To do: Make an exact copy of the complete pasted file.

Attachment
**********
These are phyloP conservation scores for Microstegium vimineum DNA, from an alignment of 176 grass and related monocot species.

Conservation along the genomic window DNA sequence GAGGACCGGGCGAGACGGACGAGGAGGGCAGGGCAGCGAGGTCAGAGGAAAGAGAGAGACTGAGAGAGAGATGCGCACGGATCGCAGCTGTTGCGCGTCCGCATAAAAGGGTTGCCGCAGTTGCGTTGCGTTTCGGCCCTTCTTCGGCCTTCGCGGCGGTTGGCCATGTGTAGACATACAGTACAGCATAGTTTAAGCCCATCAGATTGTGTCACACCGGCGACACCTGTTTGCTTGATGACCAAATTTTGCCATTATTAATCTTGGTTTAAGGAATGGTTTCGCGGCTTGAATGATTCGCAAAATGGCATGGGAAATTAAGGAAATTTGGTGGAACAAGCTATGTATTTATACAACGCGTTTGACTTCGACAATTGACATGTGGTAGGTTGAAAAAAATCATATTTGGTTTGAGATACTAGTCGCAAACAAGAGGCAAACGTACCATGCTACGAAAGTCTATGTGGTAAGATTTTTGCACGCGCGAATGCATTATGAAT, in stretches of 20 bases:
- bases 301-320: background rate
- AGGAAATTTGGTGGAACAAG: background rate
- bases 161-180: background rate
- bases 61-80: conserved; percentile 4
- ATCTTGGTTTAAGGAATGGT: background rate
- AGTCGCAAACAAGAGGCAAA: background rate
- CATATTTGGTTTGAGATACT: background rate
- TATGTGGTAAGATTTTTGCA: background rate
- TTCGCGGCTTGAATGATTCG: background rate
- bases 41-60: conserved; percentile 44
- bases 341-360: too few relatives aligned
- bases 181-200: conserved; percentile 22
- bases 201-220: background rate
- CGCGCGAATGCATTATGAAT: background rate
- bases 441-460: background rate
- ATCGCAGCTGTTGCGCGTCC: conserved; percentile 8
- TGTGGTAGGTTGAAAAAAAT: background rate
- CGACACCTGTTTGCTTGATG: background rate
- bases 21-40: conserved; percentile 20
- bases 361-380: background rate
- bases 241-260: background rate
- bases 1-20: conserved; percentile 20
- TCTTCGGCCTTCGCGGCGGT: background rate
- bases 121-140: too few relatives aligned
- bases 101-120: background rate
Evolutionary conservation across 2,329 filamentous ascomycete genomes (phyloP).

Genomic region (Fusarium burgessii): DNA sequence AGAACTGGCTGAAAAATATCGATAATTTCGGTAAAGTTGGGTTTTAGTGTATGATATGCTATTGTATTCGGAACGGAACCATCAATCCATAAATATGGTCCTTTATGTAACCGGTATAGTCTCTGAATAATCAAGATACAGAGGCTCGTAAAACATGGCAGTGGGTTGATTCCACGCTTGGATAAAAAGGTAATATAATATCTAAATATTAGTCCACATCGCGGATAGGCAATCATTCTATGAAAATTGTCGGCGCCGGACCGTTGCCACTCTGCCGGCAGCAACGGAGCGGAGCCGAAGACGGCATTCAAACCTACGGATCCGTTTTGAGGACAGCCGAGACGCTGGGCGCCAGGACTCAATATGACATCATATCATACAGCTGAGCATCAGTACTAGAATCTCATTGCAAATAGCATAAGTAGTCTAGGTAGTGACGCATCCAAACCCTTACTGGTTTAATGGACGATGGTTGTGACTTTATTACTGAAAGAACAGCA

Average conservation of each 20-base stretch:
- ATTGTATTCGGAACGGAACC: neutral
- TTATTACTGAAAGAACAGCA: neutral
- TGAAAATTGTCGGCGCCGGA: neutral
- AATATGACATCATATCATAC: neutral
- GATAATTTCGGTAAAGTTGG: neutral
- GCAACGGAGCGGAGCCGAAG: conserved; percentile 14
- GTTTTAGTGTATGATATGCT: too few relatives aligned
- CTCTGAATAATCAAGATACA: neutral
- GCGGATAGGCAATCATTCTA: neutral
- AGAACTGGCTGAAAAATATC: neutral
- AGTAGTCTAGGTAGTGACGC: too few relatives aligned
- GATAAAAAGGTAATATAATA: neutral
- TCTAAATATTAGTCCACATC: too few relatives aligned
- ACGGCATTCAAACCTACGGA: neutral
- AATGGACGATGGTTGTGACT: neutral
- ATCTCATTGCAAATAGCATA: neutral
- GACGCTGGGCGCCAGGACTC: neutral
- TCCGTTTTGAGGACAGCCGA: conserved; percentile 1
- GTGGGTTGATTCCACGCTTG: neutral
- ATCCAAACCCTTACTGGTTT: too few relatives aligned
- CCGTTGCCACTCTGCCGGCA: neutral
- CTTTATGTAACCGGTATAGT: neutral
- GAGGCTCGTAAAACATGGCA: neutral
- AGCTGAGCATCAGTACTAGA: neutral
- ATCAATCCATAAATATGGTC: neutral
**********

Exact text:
These are phyloP conservation scores for Microstegium vimineum DNA, from an alignment of 176 grass and related monocot species.

Conservation along the genomic window DNA sequence GAGGACCGGGCGAGACGGACGAGGAGGGCAGGGCAGCGAGGTCAGAGGAAAGAGAGAGACTGAGAGAGAGATGCGCACGGATCGCAGCTGTTGCGCGTCCGCATAAAAGGGTTGCCGCAGTTGCGTTGCGTTTCGGCCCTTCTTCGGCCTTCGCGGCGGTTGGCCATGTGTAGACATACAGTACAGCATAGTTTAAGCCCATCAGATTGTGTCACACCGGCGACACCTGTTTGCTTGATGACCAAATTTTGCCATTATTAATCTTGGTTTAAGGAATGGTTTCGCGGCTTGAATGATTCGCAAAATGGCATGGGAAATTAAGGAAATTTGGTGGAACAAGCTATGTATTTATACAACGCGTTTGACTTCGACAATTGACATGTGGTAGGTTGAAAAAAATCATATTTGGTTTGAGATACTAGTCGCAAACAAGAGGCAAACGTACCATGCTACGAAAGTCTATGTGGTAAGATTTTTGCACGCGCGAATGCATTATGAAT, in stretches of 20 bases:
- bases 301-320: background rate
- AGGAAATTTGGTGGAACAAG: background rate
- bases 161-180: background rate
- bases 61-80: conserved; percentile 4
- ATCTTGGTTTAAGGAATGGT: background rate
- AGTCGCAAACAAGAGGCAAA: background rate
- CATATTTGGTTTGAGATACT: background rate
- TATGTGGTAAGATTTTTGCA: background rate
- TTCGCGGCTTGAATGATTCG: background rate
- bases 41-60: conserved; percentile 44
- bases 341-360: too few relatives aligned
- bases 181-200: conserved; percentile 22
- bases 201-220: background rate
- CGCGCGAATGCATTATGAAT: background rate
- bases 441-460: background rate
- ATCGCAGCTGTTGCGCGTCC: conserved; percentile 8
- TGTGGTAGGTTGAAAAAAAT: background rate
- CGACACCTGTTTGCTTGATG: background rate
- bases 21-40: conserved; percentile 20
- bases 361-380: background rate
- bases 241-260: background rate
- bases 1-20: conserved; percentile 20
- TCTTCGGCCTTCGCGGCGGT: background rate
- bases 121-140: too few relatives aligned
- bases 101-120: background rate
Evolutionary conservation across 2,329 filamentous ascomycete genomes (phyloP).

Genomic region (Fusarium burgessii): DNA sequence AGAACTGGCTGAAAAATATCGATAATTTCGGTAAAGTTGGGTTTTAGTGTATGATATGCTATTGTATTCGGAACGGAACCATCAATCCATAAATATGGTCCTTTATGTAACCGGTATAGTCTCTGAATAATCAAGATACAGAGGCTCGTAAAACATGGCAGTGGGTTGATTCCACGCTTGGATAAAAAGGTAATATAATATCTAAATATTAGTCCACATCGCGGATAGGCAATCATTCTATGAAAATTGTCGGCGCCGGACCGTTGCCACTCTGCCGGCAGCAACGGAGCGGAGCCGAAGACGGCATTCAAACCTACGGATCCGTTTTGAGGACAGCCGAGACGCTGGGCGCCAGGACTCAATATGACATCATATCATACAGCTGAGCATCAGTACTAGAATCTCATTGCAAATAGCATAAGTAGTCTAGGTAGTGACGCATCCAAACCCTTACTGGTTTAATGGACGATGGTTGTGACTTTATTACTGAAAGAACAGCA

Average conservation of each 20-base stretch:
- ATTGTATTCGGAACGGAACC: neutral
- TTATTACTGAAAGAACAGCA: neutral
- TGAAAATTGTCGGCGCCGGA: neutral
- AATATGACATCATATCATAC: neutral
- GATAATTTCGGTAAAGTTGG: neutral
- GCAACGGAGCGGAGCCGAAG: conserved; percentile 14
- GTTTTAGTGTATGATATGCT: too few relatives aligned
- CTCTGAATAATCAAGATACA: neutral
- GCGGATAGGCAATCATTCTA: neutral
- AGAACTGGCTGAAAAATATC: neutral
- AGTAGTCTAGGTAGTGACGC: too few relatives aligned
- GATAAAAAGGTAATATAATA: neutral
- TCTAAATATTAGTCCACATC: too few relatives aligned
- ACGGCATTCAAACCTACGGA: neutral
- AATGGACGATGGTTGTGACT: neutral
- ATCTCATTGCAAATAGCATA: neutral
- GACGCTGGGCGCCAGGACTC: neutral
- TCCGTTTTGAGGACAGCCGA: conserved; percentile 1
- GTGGGTTGATTCCACGCTTG: neutral
- ATCCAAACCCTTACTGGTTT: too few relatives aligned
- CCGTTGCCACTCTGCCGGCA: neutral
- CTTTATGTAACCGGTATAGT: neutral
- GAGGCTCGTAAAACATGGCA: neutral
- AGCTGAGCATCAGTACTAGA: neutral
- ATCAATCCATAAATATGGTC: neutral